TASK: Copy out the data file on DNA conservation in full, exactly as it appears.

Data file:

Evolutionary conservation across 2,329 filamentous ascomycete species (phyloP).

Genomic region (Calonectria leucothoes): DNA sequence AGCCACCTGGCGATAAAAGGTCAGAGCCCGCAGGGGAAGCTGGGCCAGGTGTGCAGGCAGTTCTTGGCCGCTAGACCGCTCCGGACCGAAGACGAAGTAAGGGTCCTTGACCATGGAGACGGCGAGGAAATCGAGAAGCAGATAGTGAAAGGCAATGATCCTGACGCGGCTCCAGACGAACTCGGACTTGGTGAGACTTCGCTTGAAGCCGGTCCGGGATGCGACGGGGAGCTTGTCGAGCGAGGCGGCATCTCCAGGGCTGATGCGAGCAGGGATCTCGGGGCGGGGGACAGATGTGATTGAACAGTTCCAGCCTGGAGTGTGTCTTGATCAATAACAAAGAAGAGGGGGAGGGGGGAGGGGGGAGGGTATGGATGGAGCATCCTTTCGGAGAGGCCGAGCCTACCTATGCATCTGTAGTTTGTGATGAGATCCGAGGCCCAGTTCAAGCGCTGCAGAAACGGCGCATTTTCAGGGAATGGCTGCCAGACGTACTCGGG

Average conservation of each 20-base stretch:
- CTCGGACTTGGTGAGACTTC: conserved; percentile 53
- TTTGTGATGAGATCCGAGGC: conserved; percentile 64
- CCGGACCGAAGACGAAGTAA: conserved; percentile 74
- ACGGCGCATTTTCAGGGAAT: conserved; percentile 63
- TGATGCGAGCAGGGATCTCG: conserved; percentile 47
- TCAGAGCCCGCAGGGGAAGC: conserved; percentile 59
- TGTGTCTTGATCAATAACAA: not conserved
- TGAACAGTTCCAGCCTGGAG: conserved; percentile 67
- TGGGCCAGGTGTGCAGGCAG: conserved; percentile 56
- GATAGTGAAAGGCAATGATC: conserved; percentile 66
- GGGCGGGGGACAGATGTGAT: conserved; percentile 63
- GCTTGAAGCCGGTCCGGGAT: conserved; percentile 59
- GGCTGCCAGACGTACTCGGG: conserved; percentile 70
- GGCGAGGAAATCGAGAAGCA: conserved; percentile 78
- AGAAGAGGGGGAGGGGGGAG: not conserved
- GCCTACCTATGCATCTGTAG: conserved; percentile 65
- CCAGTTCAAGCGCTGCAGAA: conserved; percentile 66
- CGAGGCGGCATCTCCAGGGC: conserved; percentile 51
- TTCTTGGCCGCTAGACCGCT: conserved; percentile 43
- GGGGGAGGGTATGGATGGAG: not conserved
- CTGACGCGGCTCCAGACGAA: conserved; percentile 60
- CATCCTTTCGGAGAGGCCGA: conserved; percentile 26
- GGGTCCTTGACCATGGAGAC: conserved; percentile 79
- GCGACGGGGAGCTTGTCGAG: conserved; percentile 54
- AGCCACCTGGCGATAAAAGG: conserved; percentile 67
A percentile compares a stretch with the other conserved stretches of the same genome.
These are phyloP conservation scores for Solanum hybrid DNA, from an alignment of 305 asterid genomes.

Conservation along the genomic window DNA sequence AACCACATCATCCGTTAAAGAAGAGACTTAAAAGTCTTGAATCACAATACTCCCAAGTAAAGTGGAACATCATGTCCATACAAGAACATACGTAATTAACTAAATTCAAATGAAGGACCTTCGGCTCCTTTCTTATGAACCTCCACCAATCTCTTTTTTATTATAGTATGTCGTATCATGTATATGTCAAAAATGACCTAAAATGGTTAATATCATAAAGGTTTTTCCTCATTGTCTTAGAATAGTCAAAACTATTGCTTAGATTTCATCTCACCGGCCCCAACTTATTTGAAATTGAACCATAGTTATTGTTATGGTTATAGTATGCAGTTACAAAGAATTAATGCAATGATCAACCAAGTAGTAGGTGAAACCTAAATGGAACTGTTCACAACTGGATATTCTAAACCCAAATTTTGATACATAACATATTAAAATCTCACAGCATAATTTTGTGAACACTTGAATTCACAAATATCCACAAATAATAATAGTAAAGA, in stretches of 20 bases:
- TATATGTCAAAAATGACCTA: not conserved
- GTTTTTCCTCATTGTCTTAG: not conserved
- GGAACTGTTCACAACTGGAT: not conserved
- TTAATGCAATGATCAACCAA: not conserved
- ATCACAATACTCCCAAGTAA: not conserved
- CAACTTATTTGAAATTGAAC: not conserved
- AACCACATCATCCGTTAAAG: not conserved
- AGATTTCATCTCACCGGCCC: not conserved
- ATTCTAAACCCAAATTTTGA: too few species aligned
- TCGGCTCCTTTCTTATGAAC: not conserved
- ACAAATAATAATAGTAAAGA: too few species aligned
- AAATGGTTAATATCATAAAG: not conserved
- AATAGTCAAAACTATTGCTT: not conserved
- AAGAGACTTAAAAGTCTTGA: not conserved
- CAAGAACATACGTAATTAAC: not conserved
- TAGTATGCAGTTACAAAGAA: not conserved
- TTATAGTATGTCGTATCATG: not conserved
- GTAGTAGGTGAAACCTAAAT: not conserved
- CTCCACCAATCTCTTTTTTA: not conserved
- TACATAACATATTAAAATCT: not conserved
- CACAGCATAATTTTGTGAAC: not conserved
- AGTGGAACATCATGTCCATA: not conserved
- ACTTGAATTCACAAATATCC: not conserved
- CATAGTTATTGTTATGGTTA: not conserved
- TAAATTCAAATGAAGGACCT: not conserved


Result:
Evolutionary conservation across 2,329 filamentous ascomycete species (phyloP).

Genomic region (Calonectria leucothoes): DNA sequence AGCCACCTGGCGATAAAAGGTCAGAGCCCGCAGGGGAAGCTGGGCCAGGTGTGCAGGCAGTTCTTGGCCGCTAGACCGCTCCGGACCGAAGACGAAGTAAGGGTCCTTGACCATGGAGACGGCGAGGAAATCGAGAAGCAGATAGTGAAAGGCAATGATCCTGACGCGGCTCCAGACGAACTCGGACTTGGTGAGACTTCGCTTGAAGCCGGTCCGGGATGCGACGGGGAGCTTGTCGAGCGAGGCGGCATCTCCAGGGCTGATGCGAGCAGGGATCTCGGGGCGGGGGACAGATGTGATTGAACAGTTCCAGCCTGGAGTGTGTCTTGATCAATAACAAAGAAGAGGGGGAGGGGGGAGGGGGGAGGGTATGGATGGAGCATCCTTTCGGAGAGGCCGAGCCTACCTATGCATCTGTAGTTTGTGATGAGATCCGAGGCCCAGTTCAAGCGCTGCAGAAACGGCGCATTTTCAGGGAATGGCTGCCAGACGTACTCGGG

Average conservation of each 20-base stretch:
- CTCGGACTTGGTGAGACTTC: conserved; percentile 53
- TTTGTGATGAGATCCGAGGC: conserved; percentile 64
- CCGGACCGAAGACGAAGTAA: conserved; percentile 74
- ACGGCGCATTTTCAGGGAAT: conserved; percentile 63
- TGATGCGAGCAGGGATCTCG: conserved; percentile 47
- TCAGAGCCCGCAGGGGAAGC: conserved; percentile 59
- TGTGTCTTGATCAATAACAA: not conserved
- TGAACAGTTCCAGCCTGGAG: conserved; percentile 67
- TGGGCCAGGTGTGCAGGCAG: conserved; percentile 56
- GATAGTGAAAGGCAATGATC: conserved; percentile 66
- GGGCGGGGGACAGATGTGAT: conserved; percentile 63
- GCTTGAAGCCGGTCCGGGAT: conserved; percentile 59
- GGCTGCCAGACGTACTCGGG: conserved; percentile 70
- GGCGAGGAAATCGAGAAGCA: conserved; percentile 78
- AGAAGAGGGGGAGGGGGGAG: not conserved
- GCCTACCTATGCATCTGTAG: conserved; percentile 65
- CCAGTTCAAGCGCTGCAGAA: conserved; percentile 66
- CGAGGCGGCATCTCCAGGGC: conserved; percentile 51
- TTCTTGGCCGCTAGACCGCT: conserved; percentile 43
- GGGGGAGGGTATGGATGGAG: not conserved
- CTGACGCGGCTCCAGACGAA: conserved; percentile 60
- CATCCTTTCGGAGAGGCCGA: conserved; percentile 26
- GGGTCCTTGACCATGGAGAC: conserved; percentile 79
- GCGACGGGGAGCTTGTCGAG: conserved; percentile 54
- AGCCACCTGGCGATAAAAGG: conserved; percentile 67
A percentile compares a stretch with the other conserved stretches of the same genome.
These are phyloP conservation scores for Solanum hybrid DNA, from an alignment of 305 asterid genomes.

Conservation along the genomic window DNA sequence AACCACATCATCCGTTAAAGAAGAGACTTAAAAGTCTTGAATCACAATACTCCCAAGTAAAGTGGAACATCATGTCCATACAAGAACATACGTAATTAACTAAATTCAAATGAAGGACCTTCGGCTCCTTTCTTATGAACCTCCACCAATCTCTTTTTTATTATAGTATGTCGTATCATGTATATGTCAAAAATGACCTAAAATGGTTAATATCATAAAGGTTTTTCCTCATTGTCTTAGAATAGTCAAAACTATTGCTTAGATTTCATCTCACCGGCCCCAACTTATTTGAAATTGAACCATAGTTATTGTTATGGTTATAGTATGCAGTTACAAAGAATTAATGCAATGATCAACCAAGTAGTAGGTGAAACCTAAATGGAACTGTTCACAACTGGATATTCTAAACCCAAATTTTGATACATAACATATTAAAATCTCACAGCATAATTTTGTGAACACTTGAATTCACAAATATCCACAAATAATAATAGTAAAGA, in stretches of 20 bases:
- TATATGTCAAAAATGACCTA: not conserved
- GTTTTTCCTCATTGTCTTAG: not conserved
- GGAACTGTTCACAACTGGAT: not conserved
- TTAATGCAATGATCAACCAA: not conserved
- ATCACAATACTCCCAAGTAA: not conserved
- CAACTTATTTGAAATTGAAC: not conserved
- AACCACATCATCCGTTAAAG: not conserved
- AGATTTCATCTCACCGGCCC: not conserved
- ATTCTAAACCCAAATTTTGA: too few species aligned
- TCGGCTCCTTTCTTATGAAC: not conserved
- ACAAATAATAATAGTAAAGA: too few species aligned
- AAATGGTTAATATCATAAAG: not conserved
- AATAGTCAAAACTATTGCTT: not conserved
- AAGAGACTTAAAAGTCTTGA: not conserved
- CAAGAACATACGTAATTAAC: not conserved
- TAGTATGCAGTTACAAAGAA: not conserved
- TTATAGTATGTCGTATCATG: not conserved
- GTAGTAGGTGAAACCTAAAT: not conserved
- CTCCACCAATCTCTTTTTTA: not conserved
- TACATAACATATTAAAATCT: not conserved
- CACAGCATAATTTTGTGAAC: not conserved
- AGTGGAACATCATGTCCATA: not conserved
- ACTTGAATTCACAAATATCC: not conserved
- CATAGTTATTGTTATGGTTA: not conserved
- TAAATTCAAATGAAGGACCT: not conserved